Fresh potato sales in the latest 4 week period have exceeded even the usual peak seen at Christmas. In total, 130,321 tonnes were sold in the four weeks to 22 March, an increase of 26.6% compared to the same period last year, adding £17.9 million in spend. Although volumes increased for baking and new potatoes, the majority of growth came from maincrop potatoes where volumes were up by a third on last year.
There was also evidence of significant uplift in processed potato categories. Sales of chilled potato products grew by almost a fifth compared to March last year, while volumes of frozen potato products sold increased by over 30%. With freezer space now at a premium, this peak is unlikely to be sustained.
Did retail offset losses to foodservice?
Last week, we estimated the volume uplift required in Q2 to compensate for losses in the out-of-home market. Based on the March data, just ahead of Q2, beef and pigmeat would both exceed this, while lamb volumes fall short, at 12% growth vs the required 18%. It was the only protein to under-perform versus the total grocery market.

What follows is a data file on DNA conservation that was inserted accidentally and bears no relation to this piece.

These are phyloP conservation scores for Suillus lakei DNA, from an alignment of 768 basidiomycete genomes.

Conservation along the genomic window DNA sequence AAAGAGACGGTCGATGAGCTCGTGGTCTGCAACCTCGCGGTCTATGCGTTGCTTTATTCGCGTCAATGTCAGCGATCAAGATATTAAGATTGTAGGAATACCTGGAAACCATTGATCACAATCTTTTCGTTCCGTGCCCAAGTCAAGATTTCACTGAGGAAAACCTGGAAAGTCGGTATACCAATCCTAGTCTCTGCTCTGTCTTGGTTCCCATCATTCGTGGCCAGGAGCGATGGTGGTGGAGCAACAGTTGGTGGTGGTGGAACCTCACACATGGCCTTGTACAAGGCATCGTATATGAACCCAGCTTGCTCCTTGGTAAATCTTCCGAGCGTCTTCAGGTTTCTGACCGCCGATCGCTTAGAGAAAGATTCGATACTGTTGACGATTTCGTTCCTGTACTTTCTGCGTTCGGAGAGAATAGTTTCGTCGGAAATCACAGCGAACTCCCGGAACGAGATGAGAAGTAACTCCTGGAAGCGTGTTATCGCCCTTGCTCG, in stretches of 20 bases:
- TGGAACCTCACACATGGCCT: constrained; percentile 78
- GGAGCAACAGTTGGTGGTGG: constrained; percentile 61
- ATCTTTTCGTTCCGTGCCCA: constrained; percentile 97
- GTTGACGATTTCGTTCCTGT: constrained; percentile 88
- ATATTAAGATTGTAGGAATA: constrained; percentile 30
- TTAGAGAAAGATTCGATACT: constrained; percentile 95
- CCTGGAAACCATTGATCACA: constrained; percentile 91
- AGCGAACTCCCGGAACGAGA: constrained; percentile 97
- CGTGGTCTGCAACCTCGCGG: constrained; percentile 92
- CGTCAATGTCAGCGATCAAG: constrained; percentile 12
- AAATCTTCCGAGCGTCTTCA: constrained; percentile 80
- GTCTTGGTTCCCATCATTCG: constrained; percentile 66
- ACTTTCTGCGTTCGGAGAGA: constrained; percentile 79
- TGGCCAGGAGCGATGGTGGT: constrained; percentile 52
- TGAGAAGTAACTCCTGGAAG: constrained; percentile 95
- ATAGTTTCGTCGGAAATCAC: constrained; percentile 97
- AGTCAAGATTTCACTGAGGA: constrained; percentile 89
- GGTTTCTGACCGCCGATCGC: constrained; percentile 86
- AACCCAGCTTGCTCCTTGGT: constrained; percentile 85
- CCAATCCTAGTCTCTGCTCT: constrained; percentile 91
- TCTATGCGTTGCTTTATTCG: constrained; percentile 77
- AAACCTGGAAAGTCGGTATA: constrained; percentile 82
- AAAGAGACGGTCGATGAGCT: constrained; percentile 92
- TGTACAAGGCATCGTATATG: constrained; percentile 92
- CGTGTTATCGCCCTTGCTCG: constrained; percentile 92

Milk sales grew by 9%, slightly below the 10% uplift in volume we estimate is required to offset the losses of liquid milk sold through foodservice. Sales of potatoes, including processed, grew by 28% in volume, exceeding the 15% we estimate is needed to offset foodservice loss
It’s also important to remember that the market is expected to slow from these key ‘panic buying’ weeks. Therefore, these levels of volume sales are unlikely to be sustained, putting lamb in particular at risk.Those products perceived as highly versatile (such as beef mince, chicken breast and pork sausages) are likely to continue seeing enhanced volumes.